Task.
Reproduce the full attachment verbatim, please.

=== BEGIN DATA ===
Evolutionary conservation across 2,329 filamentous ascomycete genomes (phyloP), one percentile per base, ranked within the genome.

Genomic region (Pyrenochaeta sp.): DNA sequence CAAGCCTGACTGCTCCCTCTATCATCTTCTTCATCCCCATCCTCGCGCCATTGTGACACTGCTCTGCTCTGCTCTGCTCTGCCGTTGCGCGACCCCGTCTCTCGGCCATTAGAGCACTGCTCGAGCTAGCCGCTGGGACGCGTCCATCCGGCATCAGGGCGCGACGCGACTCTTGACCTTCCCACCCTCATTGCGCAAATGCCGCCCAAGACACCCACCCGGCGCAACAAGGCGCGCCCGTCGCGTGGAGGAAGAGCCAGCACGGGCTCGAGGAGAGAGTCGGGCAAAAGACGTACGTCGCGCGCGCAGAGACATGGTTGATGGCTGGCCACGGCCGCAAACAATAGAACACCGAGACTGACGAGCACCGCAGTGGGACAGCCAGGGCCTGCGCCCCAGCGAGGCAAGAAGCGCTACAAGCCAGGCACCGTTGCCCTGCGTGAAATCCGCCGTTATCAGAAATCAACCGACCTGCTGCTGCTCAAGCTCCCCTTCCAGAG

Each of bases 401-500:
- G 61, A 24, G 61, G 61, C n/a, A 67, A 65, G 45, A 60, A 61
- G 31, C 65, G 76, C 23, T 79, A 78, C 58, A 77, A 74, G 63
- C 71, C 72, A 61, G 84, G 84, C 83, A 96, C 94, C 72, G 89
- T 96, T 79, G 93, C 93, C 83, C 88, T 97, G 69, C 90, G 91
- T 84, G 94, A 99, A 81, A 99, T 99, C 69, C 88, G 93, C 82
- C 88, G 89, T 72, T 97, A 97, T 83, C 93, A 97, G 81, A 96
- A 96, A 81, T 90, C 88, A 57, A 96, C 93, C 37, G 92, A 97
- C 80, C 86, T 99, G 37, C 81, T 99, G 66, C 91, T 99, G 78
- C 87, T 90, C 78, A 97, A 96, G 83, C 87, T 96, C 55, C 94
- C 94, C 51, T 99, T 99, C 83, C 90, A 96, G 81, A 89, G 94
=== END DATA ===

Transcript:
Evolutionary conservation across 2,329 filamentous ascomycete genomes (phyloP), one percentile per base, ranked within the genome.

Genomic region (Pyrenochaeta sp.): DNA sequence CAAGCCTGACTGCTCCCTCTATCATCTTCTTCATCCCCATCCTCGCGCCATTGTGACACTGCTCTGCTCTGCTCTGCTCTGCCGTTGCGCGACCCCGTCTCTCGGCCATTAGAGCACTGCTCGAGCTAGCCGCTGGGACGCGTCCATCCGGCATCAGGGCGCGACGCGACTCTTGACCTTCCCACCCTCATTGCGCAAATGCCGCCCAAGACACCCACCCGGCGCAACAAGGCGCGCCCGTCGCGTGGAGGAAGAGCCAGCACGGGCTCGAGGAGAGAGTCGGGCAAAAGACGTACGTCGCGCGCGCAGAGACATGGTTGATGGCTGGCCACGGCCGCAAACAATAGAACACCGAGACTGACGAGCACCGCAGTGGGACAGCCAGGGCCTGCGCCCCAGCGAGGCAAGAAGCGCTACAAGCCAGGCACCGTTGCCCTGCGTGAAATCCGCCGTTATCAGAAATCAACCGACCTGCTGCTGCTCAAGCTCCCCTTCCAGAG

Each of bases 401-500:
- G 61, A 24, G 61, G 61, C n/a, A 67, A 65, G 45, A 60, A 61
- G 31, C 65, G 76, C 23, T 79, A 78, C 58, A 77, A 74, G 63
- C 71, C 72, A 61, G 84, G 84, C 83, A 96, C 94, C 72, G 89
- T 96, T 79, G 93, C 93, C 83, C 88, T 97, G 69, C 90, G 91
- T 84, G 94, A 99, A 81, A 99, T 99, C 69, C 88, G 93, C 82
- C 88, G 89, T 72, T 97, A 97, T 83, C 93, A 97, G 81, A 96
- A 96, A 81, T 90, C 88, A 57, A 96, C 93, C 37, G 92, A 97
- C 80, C 86, T 99, G 37, C 81, T 99, G 66, C 91, T 99, G 78
- C 87, T 90, C 78, A 97, A 96, G 83, C 87, T 96, C 55, C 94
- C 94, C 51, T 99, T 99, C 83, C 90, A 96, G 81, A 89, G 94